Industry Report: Multifamily Maintains Momentum
The rebound in the single-family home market doesn’t mean that the multifamily market is overbuilt, said Mark Obrinsky of the National Multifamily Housing Council (NMHC). Obrinsky and other real estate experts spoke about multifamily housing trends at the recent annual conference of The National Association of Real Estate Editors in Atlanta.
Although multifamily isn’t losing momentum, as the economy improves and bank financing is easier to get, the development deals being struck today are mostly for market-rate and luxury apartment communities. Meanwhile, the large bulk of the tax credit and affordable units that went into development over the past four years are just starting to come onto the market now—so the demand for property managers who know the tax credit rules should remain high through 2015.
The experts also agreed that while filling units generally isn’t a problem, rent growth even in market-rate units will be somewhat constrained to 3 to 4 percent as long as wage growth during this slow economic recovery is constrained.
Demand for rental housing should remain high as the economy improves and young people who have been living with their parents can finally afford to move out. According to Obrinsky, the percentage of people under 34 living with their parents is still higher than ever.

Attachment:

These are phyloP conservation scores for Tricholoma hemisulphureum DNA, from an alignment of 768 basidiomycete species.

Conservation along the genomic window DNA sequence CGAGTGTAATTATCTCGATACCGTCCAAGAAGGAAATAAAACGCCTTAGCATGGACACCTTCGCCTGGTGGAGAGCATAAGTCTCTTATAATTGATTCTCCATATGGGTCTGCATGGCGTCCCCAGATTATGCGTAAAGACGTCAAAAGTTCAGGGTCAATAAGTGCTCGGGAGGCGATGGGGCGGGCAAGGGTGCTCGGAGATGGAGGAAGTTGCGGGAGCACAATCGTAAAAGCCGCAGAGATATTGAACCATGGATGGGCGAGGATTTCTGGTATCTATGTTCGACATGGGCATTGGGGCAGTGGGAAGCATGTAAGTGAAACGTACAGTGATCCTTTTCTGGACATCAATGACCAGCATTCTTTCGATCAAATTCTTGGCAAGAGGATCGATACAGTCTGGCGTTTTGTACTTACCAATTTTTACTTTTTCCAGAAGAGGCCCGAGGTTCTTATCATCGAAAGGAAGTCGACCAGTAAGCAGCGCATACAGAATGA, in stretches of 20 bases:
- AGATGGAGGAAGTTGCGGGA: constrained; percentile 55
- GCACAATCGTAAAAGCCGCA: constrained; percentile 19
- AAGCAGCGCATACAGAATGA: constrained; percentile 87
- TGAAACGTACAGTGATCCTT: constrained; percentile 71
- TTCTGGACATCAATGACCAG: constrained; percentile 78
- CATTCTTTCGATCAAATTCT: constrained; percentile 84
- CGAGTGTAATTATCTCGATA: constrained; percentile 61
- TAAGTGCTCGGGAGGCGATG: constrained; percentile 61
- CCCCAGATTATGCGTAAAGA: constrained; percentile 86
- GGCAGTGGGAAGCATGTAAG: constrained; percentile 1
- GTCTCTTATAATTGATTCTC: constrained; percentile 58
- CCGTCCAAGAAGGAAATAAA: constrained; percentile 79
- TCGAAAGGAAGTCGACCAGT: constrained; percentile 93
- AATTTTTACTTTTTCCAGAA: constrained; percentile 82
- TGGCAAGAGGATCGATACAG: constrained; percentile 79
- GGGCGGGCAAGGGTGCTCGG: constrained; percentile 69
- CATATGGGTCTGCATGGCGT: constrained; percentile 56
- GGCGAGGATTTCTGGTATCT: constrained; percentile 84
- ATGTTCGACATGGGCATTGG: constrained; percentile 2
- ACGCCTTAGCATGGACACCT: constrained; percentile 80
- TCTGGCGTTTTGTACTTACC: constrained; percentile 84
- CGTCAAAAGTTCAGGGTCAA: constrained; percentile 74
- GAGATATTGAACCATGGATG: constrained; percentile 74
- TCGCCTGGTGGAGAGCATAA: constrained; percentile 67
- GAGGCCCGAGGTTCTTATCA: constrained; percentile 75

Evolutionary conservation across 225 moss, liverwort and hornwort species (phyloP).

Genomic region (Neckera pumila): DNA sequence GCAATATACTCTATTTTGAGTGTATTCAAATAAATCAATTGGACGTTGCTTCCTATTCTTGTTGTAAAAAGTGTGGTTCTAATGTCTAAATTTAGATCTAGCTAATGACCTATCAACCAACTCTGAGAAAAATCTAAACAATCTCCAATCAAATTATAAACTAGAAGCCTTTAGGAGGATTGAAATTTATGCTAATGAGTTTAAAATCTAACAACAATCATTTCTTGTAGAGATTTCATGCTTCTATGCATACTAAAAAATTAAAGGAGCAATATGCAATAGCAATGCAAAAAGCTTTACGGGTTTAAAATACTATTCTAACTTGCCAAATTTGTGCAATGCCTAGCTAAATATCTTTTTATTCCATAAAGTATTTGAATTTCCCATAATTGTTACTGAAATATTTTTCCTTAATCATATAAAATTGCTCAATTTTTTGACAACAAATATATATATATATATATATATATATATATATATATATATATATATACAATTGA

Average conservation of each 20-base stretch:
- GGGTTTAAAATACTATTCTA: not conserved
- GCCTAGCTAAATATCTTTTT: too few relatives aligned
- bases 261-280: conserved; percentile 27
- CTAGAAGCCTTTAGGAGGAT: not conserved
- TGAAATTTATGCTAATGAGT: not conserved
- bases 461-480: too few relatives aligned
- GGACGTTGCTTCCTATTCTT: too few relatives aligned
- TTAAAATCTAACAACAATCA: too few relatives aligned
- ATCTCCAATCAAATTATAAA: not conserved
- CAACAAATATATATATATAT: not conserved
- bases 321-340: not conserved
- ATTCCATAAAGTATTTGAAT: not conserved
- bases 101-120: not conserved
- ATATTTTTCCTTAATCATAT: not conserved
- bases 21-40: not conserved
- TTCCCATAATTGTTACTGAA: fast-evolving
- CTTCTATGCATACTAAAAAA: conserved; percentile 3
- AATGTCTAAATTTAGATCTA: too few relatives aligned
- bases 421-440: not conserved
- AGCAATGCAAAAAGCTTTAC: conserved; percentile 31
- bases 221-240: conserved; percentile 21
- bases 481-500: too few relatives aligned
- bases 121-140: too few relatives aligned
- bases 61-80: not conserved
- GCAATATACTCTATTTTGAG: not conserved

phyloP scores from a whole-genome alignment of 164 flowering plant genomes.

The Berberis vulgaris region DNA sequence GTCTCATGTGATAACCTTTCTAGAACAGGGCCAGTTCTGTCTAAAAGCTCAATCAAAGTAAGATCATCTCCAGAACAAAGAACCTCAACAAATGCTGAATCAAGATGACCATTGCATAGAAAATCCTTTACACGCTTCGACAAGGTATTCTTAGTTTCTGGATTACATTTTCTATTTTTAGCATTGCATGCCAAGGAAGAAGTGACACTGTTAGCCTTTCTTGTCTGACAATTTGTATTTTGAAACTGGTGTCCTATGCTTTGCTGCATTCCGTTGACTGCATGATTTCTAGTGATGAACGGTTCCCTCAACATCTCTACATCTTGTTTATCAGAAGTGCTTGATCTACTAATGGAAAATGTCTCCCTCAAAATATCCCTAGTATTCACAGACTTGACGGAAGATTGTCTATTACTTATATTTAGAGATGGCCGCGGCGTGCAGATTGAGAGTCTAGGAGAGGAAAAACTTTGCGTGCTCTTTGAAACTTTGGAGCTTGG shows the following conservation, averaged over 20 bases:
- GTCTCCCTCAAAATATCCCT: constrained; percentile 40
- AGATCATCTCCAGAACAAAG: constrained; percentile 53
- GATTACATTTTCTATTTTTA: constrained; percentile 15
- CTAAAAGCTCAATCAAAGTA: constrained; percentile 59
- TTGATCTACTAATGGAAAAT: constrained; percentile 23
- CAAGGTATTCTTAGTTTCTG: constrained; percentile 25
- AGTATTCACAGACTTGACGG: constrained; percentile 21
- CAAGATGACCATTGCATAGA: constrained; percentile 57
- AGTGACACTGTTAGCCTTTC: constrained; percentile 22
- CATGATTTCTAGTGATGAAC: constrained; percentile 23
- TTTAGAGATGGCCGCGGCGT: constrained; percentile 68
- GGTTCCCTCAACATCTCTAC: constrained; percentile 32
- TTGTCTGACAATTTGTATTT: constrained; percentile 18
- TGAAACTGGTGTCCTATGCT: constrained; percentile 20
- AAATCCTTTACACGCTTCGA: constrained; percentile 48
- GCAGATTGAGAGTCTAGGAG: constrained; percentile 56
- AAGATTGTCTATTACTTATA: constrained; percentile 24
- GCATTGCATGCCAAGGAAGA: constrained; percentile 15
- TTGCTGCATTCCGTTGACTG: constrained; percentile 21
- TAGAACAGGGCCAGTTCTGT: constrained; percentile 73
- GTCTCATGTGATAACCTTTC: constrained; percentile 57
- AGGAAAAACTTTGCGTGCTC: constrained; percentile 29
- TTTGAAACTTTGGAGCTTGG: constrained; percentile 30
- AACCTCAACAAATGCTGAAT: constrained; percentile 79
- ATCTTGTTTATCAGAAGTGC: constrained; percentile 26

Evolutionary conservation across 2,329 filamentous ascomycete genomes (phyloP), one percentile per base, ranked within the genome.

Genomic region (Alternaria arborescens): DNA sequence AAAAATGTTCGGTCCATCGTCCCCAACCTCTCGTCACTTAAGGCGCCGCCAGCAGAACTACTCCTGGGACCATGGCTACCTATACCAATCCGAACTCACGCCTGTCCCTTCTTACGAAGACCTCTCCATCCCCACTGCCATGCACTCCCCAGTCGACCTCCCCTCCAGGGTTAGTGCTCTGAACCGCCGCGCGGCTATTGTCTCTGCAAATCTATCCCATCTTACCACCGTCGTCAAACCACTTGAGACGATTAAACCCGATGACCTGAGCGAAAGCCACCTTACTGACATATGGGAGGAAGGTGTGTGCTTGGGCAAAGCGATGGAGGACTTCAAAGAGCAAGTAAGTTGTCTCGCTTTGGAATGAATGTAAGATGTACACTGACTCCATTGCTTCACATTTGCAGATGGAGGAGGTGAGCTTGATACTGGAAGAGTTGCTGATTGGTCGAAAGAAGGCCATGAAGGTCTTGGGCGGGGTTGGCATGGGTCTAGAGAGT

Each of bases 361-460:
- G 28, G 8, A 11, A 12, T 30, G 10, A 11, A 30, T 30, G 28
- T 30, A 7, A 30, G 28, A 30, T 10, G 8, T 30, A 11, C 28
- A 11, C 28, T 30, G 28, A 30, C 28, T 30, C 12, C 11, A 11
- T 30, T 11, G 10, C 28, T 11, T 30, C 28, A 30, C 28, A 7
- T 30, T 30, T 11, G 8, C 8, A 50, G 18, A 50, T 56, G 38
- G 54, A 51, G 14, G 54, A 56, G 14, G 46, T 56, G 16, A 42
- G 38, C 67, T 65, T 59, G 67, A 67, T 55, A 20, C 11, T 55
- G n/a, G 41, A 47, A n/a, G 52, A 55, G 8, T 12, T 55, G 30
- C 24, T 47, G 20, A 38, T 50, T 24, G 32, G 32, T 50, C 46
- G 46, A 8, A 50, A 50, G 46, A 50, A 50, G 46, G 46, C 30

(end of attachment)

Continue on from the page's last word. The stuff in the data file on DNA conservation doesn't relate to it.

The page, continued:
That trend, combined with the long-term trend of young people delaying marriage, means that the units most in demand right now are studios and one-bedrooms. And the trend toward “micro-units” is forecast to continue. Experts think this is partly because America is merging closer to international standards; apartment sizes in Europe and Japan have always been much smaller than in the U.S.
The micro-unit trend is strongest on the West Coast and in the Northeast; however, a Texas developer told conference attendees that even people in the Lone Star State now want smaller residences, too. But he was quick to add that while micro-units in New York City may be 300 square feet, a Texan might consider a “micro-unit” to be about 1,200 square feet.
That said, some communities—Ventura, Calif., was cited as an example—that have traditionally attracted families and have good schools and other family-friendly services are starting to balk at the development of micro-units and impose zoning restrictions against them. They fear that once the single tenants living in these micro-units get married and have kids, they’ll be forced to move out of the city to find appropriate housing.
The experts also debated whether the 2008 collapse of the single-family home market will have positive long-term implications for multifamily property owners. Will former homeowners—and their children—who lost their homes to foreclosure be reluctant to buy? Will more Americans now and in the future opt to rent as a lifestyle choice?
Experts think yes, but to a degree. They point out that the younger generation is more likely to rent than own when it comes to many things besides housing: They stream movies and music, and rent their transportation using Zipcars and bike-sharing programs. And it’s unlikely that anyone who lived through the recent housing crisis will ever consider a single-family home a surefire investment again.